Almost nine-in-ten U.S. Catholics believe that some actions are offensive to God, but many American Catholics don't agree with church teachings on what constitutes sinful behavior.
When Pope Francis arrives in the U.S., he will find a Catholic public that is remarkably accepting of a variety of non-traditional families, according to a new survey on family life, sexuality and Catholic identity.
It’s a fascinating time for conversations about faith in the United States, with Pope Francis set to visit, a presidential election on the horizon and major trends reshaping the country’s religious landscape.
Today nearly six-in-ten (57%) say they would not be upset if they had a child come out as gay or lesbian, according to our survey conducted in May.
Some legal scholars and others are trying to determine how a ruling granting same-sex couples a constitutional right to wed might affect religious institutions.
Public support for same-sex marriage has surged: 57% of Americans favor allowing gays and lesbians to marry legally, up from 36% in 2005 and 27% in 1996.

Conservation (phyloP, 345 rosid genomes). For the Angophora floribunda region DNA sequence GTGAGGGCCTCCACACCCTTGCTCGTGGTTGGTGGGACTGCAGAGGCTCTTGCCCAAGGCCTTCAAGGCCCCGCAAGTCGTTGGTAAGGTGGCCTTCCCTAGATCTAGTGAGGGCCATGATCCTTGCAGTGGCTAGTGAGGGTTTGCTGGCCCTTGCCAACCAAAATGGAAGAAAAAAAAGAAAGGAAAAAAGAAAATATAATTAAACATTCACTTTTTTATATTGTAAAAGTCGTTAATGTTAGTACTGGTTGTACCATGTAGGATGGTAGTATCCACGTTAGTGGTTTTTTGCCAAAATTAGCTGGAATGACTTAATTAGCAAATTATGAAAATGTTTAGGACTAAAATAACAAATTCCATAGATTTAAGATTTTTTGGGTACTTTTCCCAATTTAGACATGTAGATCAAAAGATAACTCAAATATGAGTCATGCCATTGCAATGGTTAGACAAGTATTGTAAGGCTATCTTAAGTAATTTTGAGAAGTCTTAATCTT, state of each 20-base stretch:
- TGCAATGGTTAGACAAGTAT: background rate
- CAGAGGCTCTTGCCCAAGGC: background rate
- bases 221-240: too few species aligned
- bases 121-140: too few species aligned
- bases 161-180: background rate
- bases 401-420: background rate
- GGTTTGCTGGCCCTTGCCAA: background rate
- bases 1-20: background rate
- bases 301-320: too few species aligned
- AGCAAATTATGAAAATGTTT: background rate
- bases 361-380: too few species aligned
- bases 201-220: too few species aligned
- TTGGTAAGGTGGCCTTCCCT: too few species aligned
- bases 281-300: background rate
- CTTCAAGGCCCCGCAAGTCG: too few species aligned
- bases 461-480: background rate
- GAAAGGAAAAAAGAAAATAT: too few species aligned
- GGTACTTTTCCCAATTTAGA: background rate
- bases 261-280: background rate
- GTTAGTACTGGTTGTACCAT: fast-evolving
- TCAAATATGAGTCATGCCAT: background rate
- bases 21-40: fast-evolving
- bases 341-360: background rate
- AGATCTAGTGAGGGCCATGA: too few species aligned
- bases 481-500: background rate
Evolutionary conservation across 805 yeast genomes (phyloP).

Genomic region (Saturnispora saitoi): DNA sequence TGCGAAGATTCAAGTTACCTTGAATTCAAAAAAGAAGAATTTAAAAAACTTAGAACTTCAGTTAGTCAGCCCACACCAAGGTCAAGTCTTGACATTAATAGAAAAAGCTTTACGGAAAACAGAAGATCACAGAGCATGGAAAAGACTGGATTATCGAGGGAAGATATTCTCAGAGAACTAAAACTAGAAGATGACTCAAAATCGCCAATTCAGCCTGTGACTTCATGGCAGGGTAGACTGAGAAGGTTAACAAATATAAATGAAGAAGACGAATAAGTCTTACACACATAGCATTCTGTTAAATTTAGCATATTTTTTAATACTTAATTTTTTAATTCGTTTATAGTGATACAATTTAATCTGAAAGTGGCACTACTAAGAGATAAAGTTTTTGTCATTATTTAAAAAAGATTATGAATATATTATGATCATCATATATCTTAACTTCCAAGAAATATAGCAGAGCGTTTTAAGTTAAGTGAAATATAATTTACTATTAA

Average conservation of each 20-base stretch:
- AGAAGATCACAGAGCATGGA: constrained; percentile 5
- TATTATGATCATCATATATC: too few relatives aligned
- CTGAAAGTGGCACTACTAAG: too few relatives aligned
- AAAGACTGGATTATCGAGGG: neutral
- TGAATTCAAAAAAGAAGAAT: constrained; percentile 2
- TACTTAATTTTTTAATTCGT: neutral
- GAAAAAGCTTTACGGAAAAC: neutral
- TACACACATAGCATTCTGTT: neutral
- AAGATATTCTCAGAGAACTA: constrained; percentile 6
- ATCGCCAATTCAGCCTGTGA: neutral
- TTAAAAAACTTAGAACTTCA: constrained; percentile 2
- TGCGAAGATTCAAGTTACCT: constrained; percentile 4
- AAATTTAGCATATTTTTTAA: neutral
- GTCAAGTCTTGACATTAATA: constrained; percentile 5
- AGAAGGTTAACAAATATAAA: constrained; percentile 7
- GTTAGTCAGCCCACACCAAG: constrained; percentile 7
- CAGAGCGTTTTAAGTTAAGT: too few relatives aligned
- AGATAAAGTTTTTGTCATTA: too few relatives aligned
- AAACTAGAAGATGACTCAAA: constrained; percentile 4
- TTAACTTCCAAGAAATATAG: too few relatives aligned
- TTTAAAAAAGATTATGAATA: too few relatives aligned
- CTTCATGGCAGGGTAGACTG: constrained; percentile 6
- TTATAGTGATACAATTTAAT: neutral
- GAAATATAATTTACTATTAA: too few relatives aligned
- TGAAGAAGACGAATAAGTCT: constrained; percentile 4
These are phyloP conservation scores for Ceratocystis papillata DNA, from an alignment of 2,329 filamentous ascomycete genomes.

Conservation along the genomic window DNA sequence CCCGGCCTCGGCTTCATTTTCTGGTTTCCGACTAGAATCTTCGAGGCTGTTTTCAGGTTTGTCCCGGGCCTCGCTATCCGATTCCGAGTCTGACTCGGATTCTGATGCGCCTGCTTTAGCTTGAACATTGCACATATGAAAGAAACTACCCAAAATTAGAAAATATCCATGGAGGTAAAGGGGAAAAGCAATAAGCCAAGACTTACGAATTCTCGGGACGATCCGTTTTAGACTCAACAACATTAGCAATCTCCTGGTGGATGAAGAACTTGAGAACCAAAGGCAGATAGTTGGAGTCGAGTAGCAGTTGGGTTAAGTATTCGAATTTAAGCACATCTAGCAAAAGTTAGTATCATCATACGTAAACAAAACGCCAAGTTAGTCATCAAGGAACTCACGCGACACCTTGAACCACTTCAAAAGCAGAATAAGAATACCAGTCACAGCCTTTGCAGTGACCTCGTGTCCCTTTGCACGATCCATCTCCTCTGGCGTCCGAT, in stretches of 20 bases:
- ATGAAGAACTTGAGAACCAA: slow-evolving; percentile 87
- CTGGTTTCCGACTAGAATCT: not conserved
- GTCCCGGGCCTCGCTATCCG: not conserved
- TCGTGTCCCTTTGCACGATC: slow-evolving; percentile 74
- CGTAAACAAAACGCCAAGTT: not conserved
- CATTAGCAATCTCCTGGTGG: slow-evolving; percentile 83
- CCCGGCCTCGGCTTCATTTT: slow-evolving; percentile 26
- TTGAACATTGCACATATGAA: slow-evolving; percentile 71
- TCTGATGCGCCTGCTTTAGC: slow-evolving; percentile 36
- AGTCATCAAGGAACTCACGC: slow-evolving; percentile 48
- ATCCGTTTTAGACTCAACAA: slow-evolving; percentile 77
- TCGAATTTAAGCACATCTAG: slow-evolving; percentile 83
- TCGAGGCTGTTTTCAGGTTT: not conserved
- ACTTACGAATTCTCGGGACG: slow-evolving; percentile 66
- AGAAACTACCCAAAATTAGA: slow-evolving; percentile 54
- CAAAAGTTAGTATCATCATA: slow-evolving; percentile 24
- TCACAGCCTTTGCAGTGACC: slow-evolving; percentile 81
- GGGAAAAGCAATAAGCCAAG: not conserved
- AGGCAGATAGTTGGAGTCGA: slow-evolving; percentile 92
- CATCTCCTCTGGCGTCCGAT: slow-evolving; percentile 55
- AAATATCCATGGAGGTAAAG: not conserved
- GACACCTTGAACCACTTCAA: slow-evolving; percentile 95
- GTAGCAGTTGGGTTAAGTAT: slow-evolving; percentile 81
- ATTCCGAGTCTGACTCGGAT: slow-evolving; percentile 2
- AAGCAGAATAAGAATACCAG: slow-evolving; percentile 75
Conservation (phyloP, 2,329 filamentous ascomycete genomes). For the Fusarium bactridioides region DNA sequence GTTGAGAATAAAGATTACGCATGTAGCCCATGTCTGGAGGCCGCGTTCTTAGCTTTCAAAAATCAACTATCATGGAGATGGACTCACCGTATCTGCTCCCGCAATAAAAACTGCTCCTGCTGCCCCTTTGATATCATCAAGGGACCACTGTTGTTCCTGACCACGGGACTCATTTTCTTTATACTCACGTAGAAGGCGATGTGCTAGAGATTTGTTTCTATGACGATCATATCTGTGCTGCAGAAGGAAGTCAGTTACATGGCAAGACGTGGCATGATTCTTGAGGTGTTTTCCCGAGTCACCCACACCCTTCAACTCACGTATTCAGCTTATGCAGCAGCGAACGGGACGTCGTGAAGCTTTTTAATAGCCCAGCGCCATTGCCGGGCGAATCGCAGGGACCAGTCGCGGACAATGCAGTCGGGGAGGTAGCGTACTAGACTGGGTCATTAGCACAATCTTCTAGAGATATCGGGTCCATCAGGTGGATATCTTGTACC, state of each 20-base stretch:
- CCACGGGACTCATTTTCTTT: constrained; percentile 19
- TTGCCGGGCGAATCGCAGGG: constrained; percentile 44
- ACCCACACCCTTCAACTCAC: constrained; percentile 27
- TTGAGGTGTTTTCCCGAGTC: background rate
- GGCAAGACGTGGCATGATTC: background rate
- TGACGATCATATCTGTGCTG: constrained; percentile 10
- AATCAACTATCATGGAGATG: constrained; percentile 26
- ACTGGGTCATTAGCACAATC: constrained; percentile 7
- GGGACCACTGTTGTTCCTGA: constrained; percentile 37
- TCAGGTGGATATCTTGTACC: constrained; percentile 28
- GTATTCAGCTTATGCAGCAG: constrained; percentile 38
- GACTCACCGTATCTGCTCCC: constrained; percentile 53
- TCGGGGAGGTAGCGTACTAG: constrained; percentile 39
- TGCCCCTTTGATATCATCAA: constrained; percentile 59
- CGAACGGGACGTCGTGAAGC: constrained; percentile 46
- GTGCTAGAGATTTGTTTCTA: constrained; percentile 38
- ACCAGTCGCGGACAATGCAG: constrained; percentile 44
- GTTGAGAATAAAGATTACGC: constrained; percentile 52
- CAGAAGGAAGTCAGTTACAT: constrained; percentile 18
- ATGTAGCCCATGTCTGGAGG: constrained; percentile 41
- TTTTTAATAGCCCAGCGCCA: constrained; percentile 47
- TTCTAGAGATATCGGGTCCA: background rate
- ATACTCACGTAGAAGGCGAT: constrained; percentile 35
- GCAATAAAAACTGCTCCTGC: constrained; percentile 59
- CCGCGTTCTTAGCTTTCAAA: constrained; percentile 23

In June of 2015, the U.S. Supreme Court ruled all state bans on same-sex marriage unconstitutional, allowing gay and lesbian couples to marry nationwide. This timeline highlights the changes in state policies leading up to that ruling.
While laws allowing same-sex marriage have become more common in European countries and in U.S. states, gay marriage advocates also have gained ground in some parts of Latin America. Most recently, the Mexican Supreme Court issued a ruling making it much easier for gay and lesbian couples to wed.
A new research paper suggests that the number of married same-sex couples in the United States in 2013 may have been much lower than the Census Bureau’s initial estimate for that year.
Public support for allowing gays and lesbians to marry legally continues its rapid rise: A 57% majority of Americans now favor allowing same-sex marriage, up from 42% just five years ago.